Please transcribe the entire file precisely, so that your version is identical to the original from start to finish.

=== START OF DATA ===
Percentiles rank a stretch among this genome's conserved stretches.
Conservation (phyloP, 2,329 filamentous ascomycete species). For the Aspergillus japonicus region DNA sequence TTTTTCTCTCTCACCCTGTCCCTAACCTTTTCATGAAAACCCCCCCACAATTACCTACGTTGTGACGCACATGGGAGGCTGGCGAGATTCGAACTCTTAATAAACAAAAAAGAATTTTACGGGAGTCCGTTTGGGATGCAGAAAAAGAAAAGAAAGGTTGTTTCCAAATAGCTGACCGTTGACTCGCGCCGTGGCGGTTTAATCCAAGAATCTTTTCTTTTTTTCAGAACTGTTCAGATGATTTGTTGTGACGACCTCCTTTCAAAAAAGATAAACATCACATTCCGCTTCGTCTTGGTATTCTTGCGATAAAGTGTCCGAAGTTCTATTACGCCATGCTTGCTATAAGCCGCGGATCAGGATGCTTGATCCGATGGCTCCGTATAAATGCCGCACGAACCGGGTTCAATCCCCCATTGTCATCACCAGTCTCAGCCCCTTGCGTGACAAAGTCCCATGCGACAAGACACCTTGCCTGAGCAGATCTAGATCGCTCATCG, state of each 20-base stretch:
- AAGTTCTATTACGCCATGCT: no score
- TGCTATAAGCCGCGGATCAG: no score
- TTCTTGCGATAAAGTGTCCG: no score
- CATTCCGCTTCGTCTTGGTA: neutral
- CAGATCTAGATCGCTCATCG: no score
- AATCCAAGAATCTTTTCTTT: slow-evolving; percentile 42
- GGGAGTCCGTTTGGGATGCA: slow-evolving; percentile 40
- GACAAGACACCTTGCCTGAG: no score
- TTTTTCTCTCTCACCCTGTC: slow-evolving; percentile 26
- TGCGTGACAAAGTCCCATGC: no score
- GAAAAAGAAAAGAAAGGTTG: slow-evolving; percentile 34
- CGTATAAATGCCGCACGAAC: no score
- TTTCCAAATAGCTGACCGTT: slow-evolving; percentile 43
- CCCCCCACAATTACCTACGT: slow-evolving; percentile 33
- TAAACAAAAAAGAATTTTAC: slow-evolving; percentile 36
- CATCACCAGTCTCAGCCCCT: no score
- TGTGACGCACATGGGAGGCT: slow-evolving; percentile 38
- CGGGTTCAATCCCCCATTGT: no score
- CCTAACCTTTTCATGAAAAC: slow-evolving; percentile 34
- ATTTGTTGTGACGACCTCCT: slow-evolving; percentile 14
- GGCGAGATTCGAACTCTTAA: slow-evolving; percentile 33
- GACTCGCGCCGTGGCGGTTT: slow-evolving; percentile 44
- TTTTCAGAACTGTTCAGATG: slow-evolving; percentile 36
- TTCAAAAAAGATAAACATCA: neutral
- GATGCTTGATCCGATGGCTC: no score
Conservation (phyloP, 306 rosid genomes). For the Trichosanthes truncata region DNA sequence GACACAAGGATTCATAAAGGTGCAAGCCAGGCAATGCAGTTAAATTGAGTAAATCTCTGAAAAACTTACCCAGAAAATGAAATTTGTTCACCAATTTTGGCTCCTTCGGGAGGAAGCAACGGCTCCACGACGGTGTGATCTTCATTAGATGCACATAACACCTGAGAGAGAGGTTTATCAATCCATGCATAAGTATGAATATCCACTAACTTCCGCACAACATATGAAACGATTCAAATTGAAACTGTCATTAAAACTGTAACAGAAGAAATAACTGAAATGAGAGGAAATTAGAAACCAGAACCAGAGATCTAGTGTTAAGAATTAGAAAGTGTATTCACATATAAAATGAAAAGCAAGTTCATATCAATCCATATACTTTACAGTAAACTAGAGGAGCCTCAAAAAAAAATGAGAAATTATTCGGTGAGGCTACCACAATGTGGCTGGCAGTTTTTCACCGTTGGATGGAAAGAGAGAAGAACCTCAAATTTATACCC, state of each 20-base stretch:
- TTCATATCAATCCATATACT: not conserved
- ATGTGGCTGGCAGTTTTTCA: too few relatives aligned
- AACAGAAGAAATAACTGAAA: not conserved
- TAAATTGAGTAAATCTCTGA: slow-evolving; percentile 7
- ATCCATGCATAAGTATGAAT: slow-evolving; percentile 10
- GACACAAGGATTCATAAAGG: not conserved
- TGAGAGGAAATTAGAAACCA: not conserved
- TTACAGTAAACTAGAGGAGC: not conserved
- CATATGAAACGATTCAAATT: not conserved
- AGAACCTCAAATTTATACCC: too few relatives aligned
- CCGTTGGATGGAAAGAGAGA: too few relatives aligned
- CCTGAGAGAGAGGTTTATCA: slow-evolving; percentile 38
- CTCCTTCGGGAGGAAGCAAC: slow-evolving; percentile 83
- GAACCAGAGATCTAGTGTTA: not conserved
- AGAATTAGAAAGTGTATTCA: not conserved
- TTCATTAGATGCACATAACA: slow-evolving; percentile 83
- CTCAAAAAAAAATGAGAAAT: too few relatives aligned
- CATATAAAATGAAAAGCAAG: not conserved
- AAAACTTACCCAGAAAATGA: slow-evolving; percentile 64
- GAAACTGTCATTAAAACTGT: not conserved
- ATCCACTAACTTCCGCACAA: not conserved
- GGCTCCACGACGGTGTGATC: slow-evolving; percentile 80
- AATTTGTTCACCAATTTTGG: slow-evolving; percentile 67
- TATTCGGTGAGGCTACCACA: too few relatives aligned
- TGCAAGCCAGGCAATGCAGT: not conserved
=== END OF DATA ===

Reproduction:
Percentiles rank a stretch among this genome's conserved stretches.
Conservation (phyloP, 2,329 filamentous ascomycete species). For the Aspergillus japonicus region DNA sequence TTTTTCTCTCTCACCCTGTCCCTAACCTTTTCATGAAAACCCCCCCACAATTACCTACGTTGTGACGCACATGGGAGGCTGGCGAGATTCGAACTCTTAATAAACAAAAAAGAATTTTACGGGAGTCCGTTTGGGATGCAGAAAAAGAAAAGAAAGGTTGTTTCCAAATAGCTGACCGTTGACTCGCGCCGTGGCGGTTTAATCCAAGAATCTTTTCTTTTTTTCAGAACTGTTCAGATGATTTGTTGTGACGACCTCCTTTCAAAAAAGATAAACATCACATTCCGCTTCGTCTTGGTATTCTTGCGATAAAGTGTCCGAAGTTCTATTACGCCATGCTTGCTATAAGCCGCGGATCAGGATGCTTGATCCGATGGCTCCGTATAAATGCCGCACGAACCGGGTTCAATCCCCCATTGTCATCACCAGTCTCAGCCCCTTGCGTGACAAAGTCCCATGCGACAAGACACCTTGCCTGAGCAGATCTAGATCGCTCATCG, state of each 20-base stretch:
- AAGTTCTATTACGCCATGCT: no score
- TGCTATAAGCCGCGGATCAG: no score
- TTCTTGCGATAAAGTGTCCG: no score
- CATTCCGCTTCGTCTTGGTA: neutral
- CAGATCTAGATCGCTCATCG: no score
- AATCCAAGAATCTTTTCTTT: slow-evolving; percentile 42
- GGGAGTCCGTTTGGGATGCA: slow-evolving; percentile 40
- GACAAGACACCTTGCCTGAG: no score
- TTTTTCTCTCTCACCCTGTC: slow-evolving; percentile 26
- TGCGTGACAAAGTCCCATGC: no score
- GAAAAAGAAAAGAAAGGTTG: slow-evolving; percentile 34
- CGTATAAATGCCGCACGAAC: no score
- TTTCCAAATAGCTGACCGTT: slow-evolving; percentile 43
- CCCCCCACAATTACCTACGT: slow-evolving; percentile 33
- TAAACAAAAAAGAATTTTAC: slow-evolving; percentile 36
- CATCACCAGTCTCAGCCCCT: no score
- TGTGACGCACATGGGAGGCT: slow-evolving; percentile 38
- CGGGTTCAATCCCCCATTGT: no score
- CCTAACCTTTTCATGAAAAC: slow-evolving; percentile 34
- ATTTGTTGTGACGACCTCCT: slow-evolving; percentile 14
- GGCGAGATTCGAACTCTTAA: slow-evolving; percentile 33
- GACTCGCGCCGTGGCGGTTT: slow-evolving; percentile 44
- TTTTCAGAACTGTTCAGATG: slow-evolving; percentile 36
- TTCAAAAAAGATAAACATCA: neutral
- GATGCTTGATCCGATGGCTC: no score
Conservation (phyloP, 306 rosid genomes). For the Trichosanthes truncata region DNA sequence GACACAAGGATTCATAAAGGTGCAAGCCAGGCAATGCAGTTAAATTGAGTAAATCTCTGAAAAACTTACCCAGAAAATGAAATTTGTTCACCAATTTTGGCTCCTTCGGGAGGAAGCAACGGCTCCACGACGGTGTGATCTTCATTAGATGCACATAACACCTGAGAGAGAGGTTTATCAATCCATGCATAAGTATGAATATCCACTAACTTCCGCACAACATATGAAACGATTCAAATTGAAACTGTCATTAAAACTGTAACAGAAGAAATAACTGAAATGAGAGGAAATTAGAAACCAGAACCAGAGATCTAGTGTTAAGAATTAGAAAGTGTATTCACATATAAAATGAAAAGCAAGTTCATATCAATCCATATACTTTACAGTAAACTAGAGGAGCCTCAAAAAAAAATGAGAAATTATTCGGTGAGGCTACCACAATGTGGCTGGCAGTTTTTCACCGTTGGATGGAAAGAGAGAAGAACCTCAAATTTATACCC, state of each 20-base stretch:
- TTCATATCAATCCATATACT: not conserved
- ATGTGGCTGGCAGTTTTTCA: too few relatives aligned
- AACAGAAGAAATAACTGAAA: not conserved
- TAAATTGAGTAAATCTCTGA: slow-evolving; percentile 7
- ATCCATGCATAAGTATGAAT: slow-evolving; percentile 10
- GACACAAGGATTCATAAAGG: not conserved
- TGAGAGGAAATTAGAAACCA: not conserved
- TTACAGTAAACTAGAGGAGC: not conserved
- CATATGAAACGATTCAAATT: not conserved
- AGAACCTCAAATTTATACCC: too few relatives aligned
- CCGTTGGATGGAAAGAGAGA: too few relatives aligned
- CCTGAGAGAGAGGTTTATCA: slow-evolving; percentile 38
- CTCCTTCGGGAGGAAGCAAC: slow-evolving; percentile 83
- GAACCAGAGATCTAGTGTTA: not conserved
- AGAATTAGAAAGTGTATTCA: not conserved
- TTCATTAGATGCACATAACA: slow-evolving; percentile 83
- CTCAAAAAAAAATGAGAAAT: too few relatives aligned
- CATATAAAATGAAAAGCAAG: not conserved
- AAAACTTACCCAGAAAATGA: slow-evolving; percentile 64
- GAAACTGTCATTAAAACTGT: not conserved
- ATCCACTAACTTCCGCACAA: not conserved
- GGCTCCACGACGGTGTGATC: slow-evolving; percentile 80
- AATTTGTTCACCAATTTTGG: slow-evolving; percentile 67
- TATTCGGTGAGGCTACCACA: too few relatives aligned
- TGCAAGCCAGGCAATGCAGT: not conserved